Controversial? Perhaps, but also good advice. Part 1

Who needs to know the details of your family building journey?

This is a really important question. Many people begin their family building journeys with hope and excitement. This enthusiasm may be communicated to family and friends because, it’s great news. Right? But then treatment may become stressful or disappointing, and then what?
Don’t we need people to lean on?

Once you’re in treatment, your family and friends may know the basics or every detail. But what if things get more difficult or more disappointing? Sometimes people knowing your story can feel reassuring because people who care for you can be a great sounding board, a shoulder to cry on or a person to vent to.

Now comes the rub. At this point, these people could already be knee deep in the details of your life. This could be fine, or maybe not. Here are a few scenarios to ponder:

  1. What if you don’t want to report every disappointment anymore, but aunt Millie keeps calling to see how each procedure went?
  2. What if you are using donor conception, but then decide you don’t want to share every detail about your donor, or are concerned that aunt Millie will tell her friends at her book club, and people will forever greet you and your future child with strange looks?
  3. What if you are using a donor to conceive and your parents are proud of their long line of Greek relatives and are now concerned there will be no one to carry on the family line?
  4. What if you are a single or LGBTQIA+ parent to be and everyone knows you are using a donor? You decide to share information about your donor early on and then people can’t stop asking you questions and make upsetting remarks like; “who is the real parent” or refer to the donor as the mom or the dad?
  5. What if you are (understandably) tired, and just want to enjoy being parents. You want to have fun at music class and ballet recitals? Your family building stressors are behind you and you’re overdue for some enjoyment. Yet the questions about the donor or your treatment does not end?

We think ahead in so many areas of our lives. We think ahead about our career, where we want to live and the type of person we want to marry. Yet when it takes effort to build a family, it can feel so consuming that it may be difficult to stop to consider how the choices that are made at each step of your journey can affect you later.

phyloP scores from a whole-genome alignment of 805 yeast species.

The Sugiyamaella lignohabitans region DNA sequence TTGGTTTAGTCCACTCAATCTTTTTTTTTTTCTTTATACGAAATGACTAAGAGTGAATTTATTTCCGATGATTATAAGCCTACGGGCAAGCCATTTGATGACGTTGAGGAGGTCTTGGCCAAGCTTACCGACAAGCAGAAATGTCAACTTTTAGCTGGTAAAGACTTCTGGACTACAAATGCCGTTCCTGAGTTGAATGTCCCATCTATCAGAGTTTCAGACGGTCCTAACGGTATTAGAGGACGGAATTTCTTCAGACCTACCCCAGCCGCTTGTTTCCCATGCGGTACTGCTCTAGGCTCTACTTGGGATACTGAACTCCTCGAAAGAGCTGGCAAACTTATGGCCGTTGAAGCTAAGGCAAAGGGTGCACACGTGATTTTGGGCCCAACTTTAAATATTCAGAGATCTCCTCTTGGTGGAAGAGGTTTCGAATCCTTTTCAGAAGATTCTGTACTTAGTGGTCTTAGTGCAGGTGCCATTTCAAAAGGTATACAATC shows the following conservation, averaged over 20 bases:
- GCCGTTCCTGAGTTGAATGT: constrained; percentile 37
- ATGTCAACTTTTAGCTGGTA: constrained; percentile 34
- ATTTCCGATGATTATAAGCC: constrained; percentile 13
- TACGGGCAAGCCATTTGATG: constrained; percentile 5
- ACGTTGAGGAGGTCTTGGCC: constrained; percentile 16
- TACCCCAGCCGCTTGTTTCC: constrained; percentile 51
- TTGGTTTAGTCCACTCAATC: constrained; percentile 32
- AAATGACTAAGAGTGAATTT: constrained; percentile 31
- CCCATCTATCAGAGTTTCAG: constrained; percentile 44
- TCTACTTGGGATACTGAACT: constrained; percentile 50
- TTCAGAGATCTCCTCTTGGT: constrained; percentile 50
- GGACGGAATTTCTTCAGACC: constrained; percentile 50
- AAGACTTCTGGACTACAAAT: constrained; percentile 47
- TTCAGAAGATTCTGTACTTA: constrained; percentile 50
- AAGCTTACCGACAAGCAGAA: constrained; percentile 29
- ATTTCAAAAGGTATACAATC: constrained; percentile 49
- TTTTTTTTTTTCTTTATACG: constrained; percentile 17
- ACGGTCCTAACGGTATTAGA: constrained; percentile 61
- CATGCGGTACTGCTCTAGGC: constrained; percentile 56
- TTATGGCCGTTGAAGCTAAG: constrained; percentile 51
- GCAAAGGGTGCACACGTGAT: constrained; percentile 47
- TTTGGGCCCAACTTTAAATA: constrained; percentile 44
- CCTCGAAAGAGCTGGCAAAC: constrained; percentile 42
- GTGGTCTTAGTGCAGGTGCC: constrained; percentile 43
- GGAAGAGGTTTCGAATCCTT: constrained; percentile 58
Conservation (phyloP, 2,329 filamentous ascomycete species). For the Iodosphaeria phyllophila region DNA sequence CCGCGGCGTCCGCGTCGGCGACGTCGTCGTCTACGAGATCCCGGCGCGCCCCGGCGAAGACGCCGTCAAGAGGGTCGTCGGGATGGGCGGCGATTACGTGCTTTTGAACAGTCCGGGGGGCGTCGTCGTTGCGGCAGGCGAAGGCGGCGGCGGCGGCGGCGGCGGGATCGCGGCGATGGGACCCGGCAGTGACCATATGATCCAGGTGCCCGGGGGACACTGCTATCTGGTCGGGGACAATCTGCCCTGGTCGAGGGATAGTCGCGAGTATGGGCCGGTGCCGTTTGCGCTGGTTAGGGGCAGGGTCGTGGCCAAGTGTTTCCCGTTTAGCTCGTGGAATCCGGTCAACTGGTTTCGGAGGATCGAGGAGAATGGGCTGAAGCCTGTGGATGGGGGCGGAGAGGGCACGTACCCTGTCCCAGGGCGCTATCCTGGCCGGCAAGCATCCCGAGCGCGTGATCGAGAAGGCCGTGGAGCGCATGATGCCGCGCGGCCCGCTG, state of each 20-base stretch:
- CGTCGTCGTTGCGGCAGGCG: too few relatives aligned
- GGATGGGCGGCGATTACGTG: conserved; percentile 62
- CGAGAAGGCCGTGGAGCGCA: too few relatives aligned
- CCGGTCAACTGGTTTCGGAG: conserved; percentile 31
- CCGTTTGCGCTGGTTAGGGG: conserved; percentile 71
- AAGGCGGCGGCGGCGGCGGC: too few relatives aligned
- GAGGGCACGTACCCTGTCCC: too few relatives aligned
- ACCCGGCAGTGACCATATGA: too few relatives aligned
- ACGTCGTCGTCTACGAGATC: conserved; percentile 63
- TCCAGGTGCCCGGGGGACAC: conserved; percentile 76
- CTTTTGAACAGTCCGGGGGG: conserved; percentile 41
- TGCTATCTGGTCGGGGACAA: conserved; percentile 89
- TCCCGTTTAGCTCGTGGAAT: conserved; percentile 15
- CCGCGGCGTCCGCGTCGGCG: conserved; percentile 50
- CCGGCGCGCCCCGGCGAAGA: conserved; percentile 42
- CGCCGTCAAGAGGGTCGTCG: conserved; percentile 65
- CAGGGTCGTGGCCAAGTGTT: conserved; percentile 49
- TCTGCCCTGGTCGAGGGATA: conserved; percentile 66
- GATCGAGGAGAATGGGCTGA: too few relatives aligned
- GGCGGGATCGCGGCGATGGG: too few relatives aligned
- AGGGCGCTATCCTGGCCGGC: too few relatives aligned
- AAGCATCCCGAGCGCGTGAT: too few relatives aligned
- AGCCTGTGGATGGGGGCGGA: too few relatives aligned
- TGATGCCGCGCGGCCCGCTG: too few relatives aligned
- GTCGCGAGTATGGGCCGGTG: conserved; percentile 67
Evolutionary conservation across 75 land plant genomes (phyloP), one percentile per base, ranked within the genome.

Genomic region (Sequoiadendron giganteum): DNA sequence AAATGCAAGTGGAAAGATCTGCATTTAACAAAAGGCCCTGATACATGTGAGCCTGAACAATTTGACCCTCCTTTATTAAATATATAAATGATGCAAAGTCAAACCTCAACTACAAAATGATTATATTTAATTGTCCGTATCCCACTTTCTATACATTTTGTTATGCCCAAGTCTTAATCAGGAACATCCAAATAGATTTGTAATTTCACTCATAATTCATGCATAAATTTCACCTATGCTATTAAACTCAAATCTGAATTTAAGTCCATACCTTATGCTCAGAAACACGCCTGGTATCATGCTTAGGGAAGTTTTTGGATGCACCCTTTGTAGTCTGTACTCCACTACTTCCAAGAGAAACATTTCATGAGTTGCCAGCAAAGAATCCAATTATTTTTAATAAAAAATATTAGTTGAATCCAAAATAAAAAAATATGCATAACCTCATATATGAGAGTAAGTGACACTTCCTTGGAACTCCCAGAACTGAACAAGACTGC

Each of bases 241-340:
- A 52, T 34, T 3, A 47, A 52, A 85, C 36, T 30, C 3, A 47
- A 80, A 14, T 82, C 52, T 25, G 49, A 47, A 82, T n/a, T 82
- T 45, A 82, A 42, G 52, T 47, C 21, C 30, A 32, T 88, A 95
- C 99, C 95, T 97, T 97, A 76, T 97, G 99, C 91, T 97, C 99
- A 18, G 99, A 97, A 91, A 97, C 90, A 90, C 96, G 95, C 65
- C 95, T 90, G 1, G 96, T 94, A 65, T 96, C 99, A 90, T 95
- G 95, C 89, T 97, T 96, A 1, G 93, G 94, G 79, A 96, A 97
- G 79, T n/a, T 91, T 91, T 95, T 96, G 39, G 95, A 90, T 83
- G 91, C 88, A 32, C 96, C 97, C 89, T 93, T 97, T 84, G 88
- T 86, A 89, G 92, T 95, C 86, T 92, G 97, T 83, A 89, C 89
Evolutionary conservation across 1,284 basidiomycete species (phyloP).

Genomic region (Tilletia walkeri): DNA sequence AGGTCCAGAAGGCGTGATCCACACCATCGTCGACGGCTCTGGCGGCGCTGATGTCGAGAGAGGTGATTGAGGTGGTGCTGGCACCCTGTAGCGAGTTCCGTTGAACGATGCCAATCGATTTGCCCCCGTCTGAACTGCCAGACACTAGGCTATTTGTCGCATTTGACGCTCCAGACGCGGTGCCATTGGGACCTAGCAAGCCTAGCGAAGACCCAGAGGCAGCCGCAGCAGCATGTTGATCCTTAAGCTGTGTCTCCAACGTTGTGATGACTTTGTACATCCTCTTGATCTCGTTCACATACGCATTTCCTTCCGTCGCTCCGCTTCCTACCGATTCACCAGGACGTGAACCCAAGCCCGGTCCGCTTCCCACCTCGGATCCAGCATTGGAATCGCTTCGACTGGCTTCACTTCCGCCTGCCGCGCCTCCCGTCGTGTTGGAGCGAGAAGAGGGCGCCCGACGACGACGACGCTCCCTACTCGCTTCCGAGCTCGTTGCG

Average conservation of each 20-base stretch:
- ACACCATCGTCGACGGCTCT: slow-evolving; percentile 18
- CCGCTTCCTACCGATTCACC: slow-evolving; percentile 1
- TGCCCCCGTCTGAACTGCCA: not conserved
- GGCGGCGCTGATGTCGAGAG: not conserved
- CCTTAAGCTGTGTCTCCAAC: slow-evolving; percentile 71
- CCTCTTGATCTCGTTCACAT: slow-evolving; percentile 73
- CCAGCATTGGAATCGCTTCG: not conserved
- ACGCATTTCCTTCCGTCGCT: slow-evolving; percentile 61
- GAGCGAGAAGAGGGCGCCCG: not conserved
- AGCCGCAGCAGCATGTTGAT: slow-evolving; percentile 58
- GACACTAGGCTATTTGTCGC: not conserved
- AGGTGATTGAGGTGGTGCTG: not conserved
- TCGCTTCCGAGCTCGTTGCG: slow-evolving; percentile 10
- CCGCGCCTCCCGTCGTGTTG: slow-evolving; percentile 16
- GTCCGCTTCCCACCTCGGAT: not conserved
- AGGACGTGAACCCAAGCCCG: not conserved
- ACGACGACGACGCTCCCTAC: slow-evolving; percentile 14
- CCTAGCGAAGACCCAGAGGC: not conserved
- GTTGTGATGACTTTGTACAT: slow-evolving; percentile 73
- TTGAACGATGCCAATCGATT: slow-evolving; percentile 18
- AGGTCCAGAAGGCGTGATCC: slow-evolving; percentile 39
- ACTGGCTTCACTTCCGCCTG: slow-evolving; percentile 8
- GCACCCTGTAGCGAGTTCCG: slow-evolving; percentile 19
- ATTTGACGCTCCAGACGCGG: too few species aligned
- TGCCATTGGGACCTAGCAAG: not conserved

Families are made in many ways. Every day, I see people building their families with donor conception, with their friends as their donors and creating co-parenting arrangements.

One day, the two-person, heterosexual couple who have their children at home may not be the norm. Until then, there will be people who will react in ways that are not ideal. Even well-meaning loved ones can say hurtful things.

Here are some questions to ask yourself. What do I want my day-to-day life to look like when my family building journey is over? Am I the sort of person who likes telling the world everything or am I more private? Who are the people closest to me? Are they “old fashioned” or do they have cultural or religious backgrounds that may affect how they see my family? Do I feel that my child’s information is theirs to share or not to share? I will address more about the children in my next newsletter but for now, ponder these questions and consider the long-term implications for the decisions you are making.

It is important to be true to yourself and be fully open if that is what suits you and your family but it is equally important to care for yourselves, honor your privacy and set limits with the people you need to set limits with so you can spend more time enjoying parenthood and less time fending off unwanted questions.

If you decide you would like to discuss this and your personal journey, feel free to reach out to us any time.

We are here to make your journey easier.

Lisa and the Center for Family Building Team